Sumi Das gets cooking in this first video of the Kitchen Gadgets series. SmartPlanet's own gourmand-at-heart shares PFOA-free pans, a shape-shifting grater and a rolling pin that's destined to become a baker's best friend.
Non-stick cookware coating stays on the pan, not in your food
Posting in Food
Sumi Das gets cooking in this first video of the Kitchen Gadgets series. SmartPlanet's own gourmand-at-heart shares PFOA-free pans, a shape-shifting...
Aug 24, 2011
PFOA is used in the MANUFACTURING of non-stick pans (primarily as an "emulsification surfactant". i.e. it keeps things, such as PTFE from clumping together). It isn't the non-stick coating itself, though it can be hard to remove the PFOA after manufacturing. The non-stick coating is PTFE (also known as Teflon) and exposure to PFOA through PTFE non-stick coatings "is considered an insignificant exposure pathway" (http://en.wikipedia.org/wiki/PFOA). In other words, you are highly unlikely to get harmful levels of PFOA exposure via PTFE-based non-stick cookware. In fact, you are probably far more likely to get a higher PFOA exposure from, "Fluorotelomer coatings ... used in microwave popcorn bags, fast food wrappers, candy wrappers, and pizza box liners..." which are estimated to provide up to 20% of the PFOA exposure found in humans (http://en.wikipedia.org/wiki/Fluorotelomer). Also, I'll bet that if you read the fine print on the "ceramic" cookware you showed, you will find that it uses PTFE as its non-stick component. In all ceramic cookware I have researched, the ceramic coating is porous and the PTFE resides in these pores, making it technically "non-stick". Because it is in the pores, the ceramic, which is typically harder than metal cooking utensils, protects the PTFE from abrasion, theoretically extending its life on the cookware. In actual practice, the cookware is probably more accurately described as "mostly non-stick" and the "non-stickiness" does wear out over time like any other non-stick cookware, despite manufacturer claims. I say "mostly non-stick" because food will stick to the areas where PTFE is not present (i.e. the ceramic areas, not the pored areas). The main difference is that you will pay ~$100+ for cookware that will last a bit longer than the cheap non-stick cookware you can find in Wal-mart for $30 or so. Certainly, no longer than twice as long. (This also applies to "diamond" cookware.) With many brands of non-stick cookware offering "life time warranties" at a lower price than most "ceramic" cookware, you aren't saving any money with the ceramic type. Besides, PFOA is only released when PFTE non-stick cookware is exposed to temperatures of over 500 degrees F (http://pubs.rsc.org/en/Content/ArticleLanding/2003/AN/b212658c , though I have heard some experts say as high as 650 degrees F). If you want to avoid that, you can get an infrared thermometer and when it says your pan has reached between 450 and 500 degrees F, you can begin cooking. 450-500F is high enough to sear meat and do most cooking. Besides most fats begin to break down into carcinogenic compounds at temperatures as low as 500 degrees F, so you probably wouldn't want to go any higher than those temperatures anyway. Disclaimer: I do not have any financial interest in any company that uses or manufactures any products described above. I have just researched cookware because I wanted to find a PTFE-free non-stick cookware... I haven't found any, so I'm still looking.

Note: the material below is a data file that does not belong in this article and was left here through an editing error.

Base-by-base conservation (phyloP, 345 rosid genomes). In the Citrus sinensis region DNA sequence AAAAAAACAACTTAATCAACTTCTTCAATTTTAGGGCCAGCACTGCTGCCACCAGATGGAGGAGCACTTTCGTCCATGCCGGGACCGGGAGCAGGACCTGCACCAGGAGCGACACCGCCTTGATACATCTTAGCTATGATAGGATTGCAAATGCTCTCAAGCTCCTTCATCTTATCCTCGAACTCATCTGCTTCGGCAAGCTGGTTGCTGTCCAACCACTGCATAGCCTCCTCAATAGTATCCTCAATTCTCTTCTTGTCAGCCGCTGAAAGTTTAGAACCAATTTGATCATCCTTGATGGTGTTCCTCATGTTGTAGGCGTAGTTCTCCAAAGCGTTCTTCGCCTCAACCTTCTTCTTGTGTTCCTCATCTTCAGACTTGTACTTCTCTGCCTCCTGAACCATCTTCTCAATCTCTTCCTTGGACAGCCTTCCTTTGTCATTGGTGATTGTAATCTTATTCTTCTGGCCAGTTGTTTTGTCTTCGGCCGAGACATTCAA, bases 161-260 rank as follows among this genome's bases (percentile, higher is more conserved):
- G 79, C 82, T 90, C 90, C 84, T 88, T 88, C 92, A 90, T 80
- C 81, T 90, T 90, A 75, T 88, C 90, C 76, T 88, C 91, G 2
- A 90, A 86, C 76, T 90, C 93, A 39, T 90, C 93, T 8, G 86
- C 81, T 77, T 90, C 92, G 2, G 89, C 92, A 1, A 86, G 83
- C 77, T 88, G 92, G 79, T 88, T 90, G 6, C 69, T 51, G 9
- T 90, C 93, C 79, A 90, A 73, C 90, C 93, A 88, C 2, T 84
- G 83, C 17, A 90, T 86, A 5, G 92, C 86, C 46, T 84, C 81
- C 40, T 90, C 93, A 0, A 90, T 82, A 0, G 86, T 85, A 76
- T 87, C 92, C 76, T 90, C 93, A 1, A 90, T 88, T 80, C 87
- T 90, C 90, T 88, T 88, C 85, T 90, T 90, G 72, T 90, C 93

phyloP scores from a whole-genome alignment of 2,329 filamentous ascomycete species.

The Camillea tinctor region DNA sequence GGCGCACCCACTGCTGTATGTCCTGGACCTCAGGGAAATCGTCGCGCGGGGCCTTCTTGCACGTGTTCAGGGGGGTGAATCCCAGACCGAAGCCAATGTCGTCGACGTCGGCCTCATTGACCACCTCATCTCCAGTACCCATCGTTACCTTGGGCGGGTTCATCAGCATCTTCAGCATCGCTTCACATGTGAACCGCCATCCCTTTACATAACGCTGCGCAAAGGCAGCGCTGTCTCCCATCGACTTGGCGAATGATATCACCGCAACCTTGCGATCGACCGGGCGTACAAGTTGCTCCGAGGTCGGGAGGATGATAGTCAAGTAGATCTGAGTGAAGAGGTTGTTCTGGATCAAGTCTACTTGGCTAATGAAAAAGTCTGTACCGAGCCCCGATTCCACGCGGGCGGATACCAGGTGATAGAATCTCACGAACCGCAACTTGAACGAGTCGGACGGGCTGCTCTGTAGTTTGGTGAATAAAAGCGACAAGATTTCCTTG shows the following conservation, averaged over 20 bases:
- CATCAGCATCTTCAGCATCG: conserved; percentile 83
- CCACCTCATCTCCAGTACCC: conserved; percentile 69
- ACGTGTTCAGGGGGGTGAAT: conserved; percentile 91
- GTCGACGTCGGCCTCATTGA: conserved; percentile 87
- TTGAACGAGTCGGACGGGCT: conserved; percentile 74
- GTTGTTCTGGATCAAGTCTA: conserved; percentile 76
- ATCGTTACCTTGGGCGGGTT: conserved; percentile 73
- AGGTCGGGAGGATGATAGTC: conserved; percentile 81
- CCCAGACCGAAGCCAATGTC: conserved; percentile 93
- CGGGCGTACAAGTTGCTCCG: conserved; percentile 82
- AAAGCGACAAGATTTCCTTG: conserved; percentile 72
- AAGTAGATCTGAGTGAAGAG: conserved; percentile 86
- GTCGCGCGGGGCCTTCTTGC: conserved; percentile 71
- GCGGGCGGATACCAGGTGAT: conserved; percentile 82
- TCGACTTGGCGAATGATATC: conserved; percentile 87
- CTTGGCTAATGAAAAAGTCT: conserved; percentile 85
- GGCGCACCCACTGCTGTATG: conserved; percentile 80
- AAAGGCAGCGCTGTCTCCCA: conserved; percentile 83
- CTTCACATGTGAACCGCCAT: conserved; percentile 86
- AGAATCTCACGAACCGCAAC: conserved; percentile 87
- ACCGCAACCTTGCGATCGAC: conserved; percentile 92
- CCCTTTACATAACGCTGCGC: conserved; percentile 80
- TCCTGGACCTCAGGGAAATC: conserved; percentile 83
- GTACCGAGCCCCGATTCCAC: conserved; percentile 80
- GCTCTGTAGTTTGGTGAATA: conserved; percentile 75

It's really unfortunate that Smart Planet's owners (CBS_ place such a low value and thresh hold on the accuracy and quality of Smart Planet's articles which are primarily at the middle school level and generally based on the respective companies press releases rather than the authors verifying research. Informed commenters such as yourself are the only reason to read Smart Planet IMO. Thank you.